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Need infor from experts

post #1 of 3
Thread Starter 

I don't breed cats and don't know about genetics. Can someone who breeds tell me what produces kittens that look full blooded siamese when in fact their parents are mixed breed.

For example, the mom and six kittens I just recently rescued. Mom is torti and siamese mix w/blue eyes. Her kittens are 1 seal pointw/blue eyes, 3 flame point w/blue eyes, 1 orange tabby w/gold eyes and 1 black w/green eyes.

Also, another feral mom that I take care of had a litter of kittens that were all beautifully marked like snow shoe siamese. The mom is gray and white. I don't know who the dad was. This mom, who is absolutely impossible for me to trap to spay and neuter, had another litter. This time she had 2 seal point kittens w/blue eyes, 1 tabby, 1 black and 1 black/white. Also, this mom had 2 kittens that resembled munchkins. I actually trapped one and kept in because when the rest of the litter was 5 months old, she still looked 3 months old. She's a year now and is the size of a 5 month old and has short legs.

I'm just curious why some mixed breeds produce these pure breed looking cats. I think I can understand why the siamese mix mom would, but am stumped by the gray and white mom having all these beautiful babies. I don't see any siamese males around her, only black or orange or tabby males.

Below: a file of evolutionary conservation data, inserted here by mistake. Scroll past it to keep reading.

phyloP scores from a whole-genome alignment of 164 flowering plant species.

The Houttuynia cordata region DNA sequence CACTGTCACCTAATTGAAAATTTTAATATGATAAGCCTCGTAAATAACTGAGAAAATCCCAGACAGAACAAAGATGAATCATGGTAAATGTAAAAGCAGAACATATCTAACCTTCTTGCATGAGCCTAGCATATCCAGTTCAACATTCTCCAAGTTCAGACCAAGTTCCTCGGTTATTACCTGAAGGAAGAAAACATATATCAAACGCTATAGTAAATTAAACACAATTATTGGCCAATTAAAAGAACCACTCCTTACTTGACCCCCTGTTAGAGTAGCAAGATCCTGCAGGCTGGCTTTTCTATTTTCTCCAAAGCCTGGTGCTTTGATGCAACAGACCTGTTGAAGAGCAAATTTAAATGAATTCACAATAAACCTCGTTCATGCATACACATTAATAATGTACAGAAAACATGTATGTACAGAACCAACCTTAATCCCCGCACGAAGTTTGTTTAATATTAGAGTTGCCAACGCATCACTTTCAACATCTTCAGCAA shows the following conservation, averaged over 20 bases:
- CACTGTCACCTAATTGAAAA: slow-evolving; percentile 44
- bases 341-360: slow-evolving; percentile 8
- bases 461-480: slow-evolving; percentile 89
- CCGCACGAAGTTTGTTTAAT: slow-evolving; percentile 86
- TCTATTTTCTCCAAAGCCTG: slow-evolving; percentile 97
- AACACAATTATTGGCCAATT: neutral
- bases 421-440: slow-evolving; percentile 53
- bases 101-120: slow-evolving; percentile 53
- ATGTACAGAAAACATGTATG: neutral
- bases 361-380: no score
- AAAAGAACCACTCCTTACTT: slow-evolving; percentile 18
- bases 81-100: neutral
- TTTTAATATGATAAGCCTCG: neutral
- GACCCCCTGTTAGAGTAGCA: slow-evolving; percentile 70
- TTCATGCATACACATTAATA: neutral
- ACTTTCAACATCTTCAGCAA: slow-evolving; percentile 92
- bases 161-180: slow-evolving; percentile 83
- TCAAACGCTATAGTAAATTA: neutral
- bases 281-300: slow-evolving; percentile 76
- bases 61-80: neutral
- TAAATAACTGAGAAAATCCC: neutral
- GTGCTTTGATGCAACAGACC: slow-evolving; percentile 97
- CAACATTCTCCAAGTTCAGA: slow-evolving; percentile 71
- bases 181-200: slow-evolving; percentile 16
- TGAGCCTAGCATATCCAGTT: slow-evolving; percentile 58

Also, aren't purebred siamese born white, then as they age obtain their coloring? These little siamese looking kittens are born with the coloring.

If anyone can answer me I'd appreciate it. I'm just curious.

post #2 of 3
It's true that the points come from the siamese. It's also true that pointed cats come out almost white with no markings. If a kitten has coloring from birth, it just means that it's not a "true" pointed cat. More than likely it's a pointed and white. All it takes is for 2 parents to carry the pointed gene in order to create pointed offspring. There's a chance that these domestic cats somewhere in thoer history have siamese. When it happens with domestic cats, we usually say it's a natural point. If you could get pictures of them, I could tell you what I think
post #3 of 3
The point gene is and "incomplete dominant" which means that the gene "mixes" with recessive genes. This is why sometimes a pointed cat who mates with a tabby will produce a cat with tabby points, or why an and-white who mates with a pointed cat will get a "snowshoe" type cat.

This does not answer your question, of course. I just think cat genetics are fascinating and wanted to share a little of what I have learned in my many hours of research! :tounge2:

I had a foster who was a beautiful calico. She mated with an orange tabby. She had two kittens - another beautiful calico like herself, and a stunning tortie-point. I wish I had pics of Boosie (the tortie-point) but they were in my pre-cyber days! Don't know where those "point" genes were hiding!
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